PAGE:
On paper it sounds insane: A mammoth sci-fi epic directed by David Lynch, based on an intensely weird Frank Herbert novel about ecology and giant worms. What resulted was a flop that has yet to be remedied by multiple edits through the years. This disc includes Lynch's original Dune, as well as a 177-minute cut credited to Alan Smithee (the pseudonym used by directors too ashamed to attach their own names). Most noticeable is an extended illustrated prologue, which crams about 200 pages of the novel into 10 minutes; this will be useful for people who don't want to read the greatest science-fiction novel of all time, but still want to watch a three-hour, 20-year-old film about it. Despite Dune's flaws, the beautiful sets and costumes, the score by Toto and Brian Eno, those awesome worms, and Sting knife-fighting in a Speedo make this essential for Lynch completists and anyone who owns a bong over a foot tall. The extras include even more footage, leaving open the possibility of . . . a . . . four-hour version. -- Jordan Harper
Kim Cattrall: Sexual Intelligence (Docurama)
Short on sex and intelligence, this pandering "documentary" is largely a montage of meaningless interviews and images, with silly animation and cringeworthy puns throughout. Cattrall travels to the site of a 2,000-year-old phallus and other sexual landmarks, while regular folks opine about the importance of penis size, cool cars, and so on. The material is roughly skin-deep and far from arousing, and the sight of a condescending Cattrall sporting a tightly cinched trench coat offers no help. The extras, too, are pure piffle: a text bio of Cattrall, a music video by a little-known band, and a painfully flaccid interview with the animators. -- Melissa Levine
Tim Burton's Corpse Bride (Warner Bros.)
Tim Burton's Nightmare Before Christmas employed stop-motion animation to perfection, yielding a black-comedy romp that's still big with the Hot Topic crowd. Corpse Bride, with its mixture of stop-motion and digital animation, is a disappointment by comparison, a lump of artifice without a soul. But it's still a heck of a lot of fun. Johnny Depp and Helena Bonham Carter are top-notch as the voice talent, and if the animation lacks the charm of Nightmare, it's still eye-popping. The extras, which fall short of the lollapalooza offerings on Burton's recent Chocolate Factory, include documentaries on everything from puppet-making to Danny Elfman's score. Burton, when he pops up crazy-coiffed and lumpy in interviews, is his own special feature; a plush version of him would fly off the shelves at Hot Topic. -- Jordan Harper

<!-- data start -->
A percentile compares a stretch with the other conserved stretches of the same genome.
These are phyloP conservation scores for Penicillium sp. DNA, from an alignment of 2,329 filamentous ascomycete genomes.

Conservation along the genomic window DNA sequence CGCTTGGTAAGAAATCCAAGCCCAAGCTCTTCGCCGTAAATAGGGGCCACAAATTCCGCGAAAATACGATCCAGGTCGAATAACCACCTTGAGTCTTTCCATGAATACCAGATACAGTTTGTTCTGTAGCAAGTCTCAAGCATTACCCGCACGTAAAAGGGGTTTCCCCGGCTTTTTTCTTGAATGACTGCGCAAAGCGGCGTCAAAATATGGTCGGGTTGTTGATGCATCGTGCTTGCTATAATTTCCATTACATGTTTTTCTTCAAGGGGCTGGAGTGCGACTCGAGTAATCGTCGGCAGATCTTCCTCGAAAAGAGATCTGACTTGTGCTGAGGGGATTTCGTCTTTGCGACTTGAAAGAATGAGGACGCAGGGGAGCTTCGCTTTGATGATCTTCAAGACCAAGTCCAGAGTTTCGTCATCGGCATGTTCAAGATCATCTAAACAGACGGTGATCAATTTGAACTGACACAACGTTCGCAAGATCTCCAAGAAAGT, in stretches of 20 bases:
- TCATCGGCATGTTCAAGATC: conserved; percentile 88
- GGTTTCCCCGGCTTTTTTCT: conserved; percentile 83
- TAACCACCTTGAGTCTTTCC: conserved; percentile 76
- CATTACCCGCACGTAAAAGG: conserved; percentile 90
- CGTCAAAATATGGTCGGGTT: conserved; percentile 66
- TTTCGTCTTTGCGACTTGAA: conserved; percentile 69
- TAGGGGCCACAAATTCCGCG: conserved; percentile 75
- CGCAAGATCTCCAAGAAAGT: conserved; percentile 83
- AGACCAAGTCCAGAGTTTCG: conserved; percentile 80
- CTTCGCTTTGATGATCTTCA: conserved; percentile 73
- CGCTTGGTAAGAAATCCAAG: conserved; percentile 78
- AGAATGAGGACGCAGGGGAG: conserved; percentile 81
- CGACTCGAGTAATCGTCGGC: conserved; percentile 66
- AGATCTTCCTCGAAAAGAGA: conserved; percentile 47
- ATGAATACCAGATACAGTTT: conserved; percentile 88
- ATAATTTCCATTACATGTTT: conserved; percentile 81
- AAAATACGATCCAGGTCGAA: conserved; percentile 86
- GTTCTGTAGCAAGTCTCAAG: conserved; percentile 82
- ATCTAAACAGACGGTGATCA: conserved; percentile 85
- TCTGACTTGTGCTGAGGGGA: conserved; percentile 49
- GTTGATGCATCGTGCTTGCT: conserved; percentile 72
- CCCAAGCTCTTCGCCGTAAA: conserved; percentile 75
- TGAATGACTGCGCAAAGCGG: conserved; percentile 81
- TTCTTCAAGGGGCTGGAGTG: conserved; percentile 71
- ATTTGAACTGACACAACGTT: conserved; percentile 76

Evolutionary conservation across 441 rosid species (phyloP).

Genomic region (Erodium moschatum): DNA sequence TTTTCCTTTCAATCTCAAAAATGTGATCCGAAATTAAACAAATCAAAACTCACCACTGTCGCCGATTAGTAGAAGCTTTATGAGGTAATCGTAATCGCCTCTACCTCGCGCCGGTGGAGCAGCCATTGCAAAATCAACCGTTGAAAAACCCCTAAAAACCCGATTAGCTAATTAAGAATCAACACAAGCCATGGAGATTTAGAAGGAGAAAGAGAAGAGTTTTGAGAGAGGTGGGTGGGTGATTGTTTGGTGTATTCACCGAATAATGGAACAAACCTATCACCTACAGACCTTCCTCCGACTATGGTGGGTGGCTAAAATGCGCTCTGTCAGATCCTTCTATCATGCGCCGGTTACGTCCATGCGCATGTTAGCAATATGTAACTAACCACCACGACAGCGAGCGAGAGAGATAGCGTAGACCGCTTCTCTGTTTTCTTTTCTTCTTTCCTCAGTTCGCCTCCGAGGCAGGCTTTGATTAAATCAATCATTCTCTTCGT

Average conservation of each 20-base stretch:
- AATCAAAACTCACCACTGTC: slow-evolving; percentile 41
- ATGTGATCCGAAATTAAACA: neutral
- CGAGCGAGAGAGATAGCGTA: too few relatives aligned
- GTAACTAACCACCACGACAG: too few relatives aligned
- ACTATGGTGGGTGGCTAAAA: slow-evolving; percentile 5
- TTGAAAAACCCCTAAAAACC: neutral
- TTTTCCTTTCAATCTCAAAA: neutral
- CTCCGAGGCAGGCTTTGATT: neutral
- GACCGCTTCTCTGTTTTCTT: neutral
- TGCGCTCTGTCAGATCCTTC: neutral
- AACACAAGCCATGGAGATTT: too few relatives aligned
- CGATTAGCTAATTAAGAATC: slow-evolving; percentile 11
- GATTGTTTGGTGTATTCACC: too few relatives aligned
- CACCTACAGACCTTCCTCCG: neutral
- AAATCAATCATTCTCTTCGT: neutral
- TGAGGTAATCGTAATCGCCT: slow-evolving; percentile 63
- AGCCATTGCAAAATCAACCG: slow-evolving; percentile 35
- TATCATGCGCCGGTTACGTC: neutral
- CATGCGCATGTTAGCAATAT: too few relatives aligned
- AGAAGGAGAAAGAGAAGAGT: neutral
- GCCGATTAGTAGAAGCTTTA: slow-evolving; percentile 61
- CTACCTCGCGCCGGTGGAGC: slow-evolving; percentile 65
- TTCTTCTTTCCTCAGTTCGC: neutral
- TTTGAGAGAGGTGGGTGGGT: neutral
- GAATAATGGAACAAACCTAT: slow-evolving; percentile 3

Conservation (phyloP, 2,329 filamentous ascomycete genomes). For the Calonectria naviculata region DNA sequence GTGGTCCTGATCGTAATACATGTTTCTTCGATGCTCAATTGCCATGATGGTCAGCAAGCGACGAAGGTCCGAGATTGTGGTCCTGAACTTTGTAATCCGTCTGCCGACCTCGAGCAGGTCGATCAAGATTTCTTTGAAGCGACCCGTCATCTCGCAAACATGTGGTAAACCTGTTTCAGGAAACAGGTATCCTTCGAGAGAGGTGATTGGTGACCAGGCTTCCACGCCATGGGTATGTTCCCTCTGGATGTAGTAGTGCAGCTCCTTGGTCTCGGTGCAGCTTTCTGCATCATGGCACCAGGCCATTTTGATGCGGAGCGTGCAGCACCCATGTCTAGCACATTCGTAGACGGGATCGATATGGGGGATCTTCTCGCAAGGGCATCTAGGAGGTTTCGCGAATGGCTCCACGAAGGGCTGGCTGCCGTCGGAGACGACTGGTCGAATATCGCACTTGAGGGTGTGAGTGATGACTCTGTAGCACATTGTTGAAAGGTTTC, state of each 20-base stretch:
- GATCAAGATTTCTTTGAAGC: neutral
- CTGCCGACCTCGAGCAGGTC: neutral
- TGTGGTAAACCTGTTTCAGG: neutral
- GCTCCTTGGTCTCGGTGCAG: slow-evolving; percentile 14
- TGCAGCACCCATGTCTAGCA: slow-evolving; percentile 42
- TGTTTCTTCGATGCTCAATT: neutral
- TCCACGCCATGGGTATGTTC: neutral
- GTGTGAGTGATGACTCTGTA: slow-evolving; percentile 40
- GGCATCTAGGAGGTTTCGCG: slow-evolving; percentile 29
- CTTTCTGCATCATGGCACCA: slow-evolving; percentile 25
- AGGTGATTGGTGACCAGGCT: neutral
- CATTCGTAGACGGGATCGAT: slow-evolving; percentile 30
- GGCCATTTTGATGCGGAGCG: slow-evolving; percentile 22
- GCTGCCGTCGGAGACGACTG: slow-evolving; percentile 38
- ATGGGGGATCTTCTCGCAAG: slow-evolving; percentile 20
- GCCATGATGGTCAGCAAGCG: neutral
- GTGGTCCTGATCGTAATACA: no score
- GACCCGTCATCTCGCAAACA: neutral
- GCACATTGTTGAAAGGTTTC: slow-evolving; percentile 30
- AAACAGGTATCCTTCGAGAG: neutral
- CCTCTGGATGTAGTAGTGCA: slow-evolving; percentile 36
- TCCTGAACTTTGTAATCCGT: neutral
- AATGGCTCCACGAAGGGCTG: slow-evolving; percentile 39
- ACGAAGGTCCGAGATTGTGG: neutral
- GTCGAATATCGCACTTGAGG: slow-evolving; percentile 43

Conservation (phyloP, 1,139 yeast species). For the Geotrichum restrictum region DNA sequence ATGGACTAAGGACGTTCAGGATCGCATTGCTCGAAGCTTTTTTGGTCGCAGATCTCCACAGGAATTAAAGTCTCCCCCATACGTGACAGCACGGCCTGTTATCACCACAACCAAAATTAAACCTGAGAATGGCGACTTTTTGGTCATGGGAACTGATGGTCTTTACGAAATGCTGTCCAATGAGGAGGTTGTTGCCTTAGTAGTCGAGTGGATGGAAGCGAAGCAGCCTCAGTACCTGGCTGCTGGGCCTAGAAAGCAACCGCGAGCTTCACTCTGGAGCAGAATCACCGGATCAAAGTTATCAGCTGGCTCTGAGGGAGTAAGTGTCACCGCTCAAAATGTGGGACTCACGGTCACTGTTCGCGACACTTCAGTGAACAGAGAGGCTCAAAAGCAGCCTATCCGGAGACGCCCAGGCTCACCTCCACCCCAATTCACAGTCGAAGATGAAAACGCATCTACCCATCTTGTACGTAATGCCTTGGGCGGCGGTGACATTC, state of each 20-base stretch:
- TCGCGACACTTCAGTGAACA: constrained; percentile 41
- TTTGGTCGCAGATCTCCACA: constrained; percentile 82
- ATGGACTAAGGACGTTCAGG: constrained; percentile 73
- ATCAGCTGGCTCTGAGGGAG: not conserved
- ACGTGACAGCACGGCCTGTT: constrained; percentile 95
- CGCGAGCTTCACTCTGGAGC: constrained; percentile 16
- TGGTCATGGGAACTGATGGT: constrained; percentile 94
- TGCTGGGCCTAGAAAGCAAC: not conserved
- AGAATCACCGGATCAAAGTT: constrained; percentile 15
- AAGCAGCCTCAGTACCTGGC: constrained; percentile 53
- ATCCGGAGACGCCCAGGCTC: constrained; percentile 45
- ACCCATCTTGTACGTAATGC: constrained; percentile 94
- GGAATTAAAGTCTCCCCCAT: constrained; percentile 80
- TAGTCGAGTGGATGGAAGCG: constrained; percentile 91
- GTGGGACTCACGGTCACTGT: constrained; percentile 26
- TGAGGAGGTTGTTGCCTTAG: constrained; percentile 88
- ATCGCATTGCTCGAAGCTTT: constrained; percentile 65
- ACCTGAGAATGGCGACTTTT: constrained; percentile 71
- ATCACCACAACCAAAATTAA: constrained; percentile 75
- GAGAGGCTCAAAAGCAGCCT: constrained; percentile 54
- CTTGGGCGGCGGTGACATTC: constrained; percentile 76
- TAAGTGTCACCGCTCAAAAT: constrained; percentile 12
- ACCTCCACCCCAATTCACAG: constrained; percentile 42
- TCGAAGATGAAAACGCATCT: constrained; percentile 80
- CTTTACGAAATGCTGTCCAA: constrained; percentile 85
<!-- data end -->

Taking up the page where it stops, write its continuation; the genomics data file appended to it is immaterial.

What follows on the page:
Hill Street Blues: The Complete First Season (Fox)
The show that launched the so-called second golden age of television arrives at long last on DVD, and it's held up well -- so much so, it would still qualify as the gutsiest, smartest, and most emotionally resonant series on TV were it to debut tomorrow. One forgets how revolutionary it was, how it juggled a dozen storylines and still gave every character enough room to breathe and ache and occasionally smile; the first season, which drew few eyeballs and garnered many awards, plays like one long story arc. The debut episode, which handles a hostage crisis, a divorce drama, and the shooting of two cops, still looks like a cop drama shot by Robert Altman. The show was beautifully messy and perfectly portrayed; Daniel J. Travanti, Michael Conrad, and Veronica Hamel acted as if their small-screen performances were intended for big-screen product.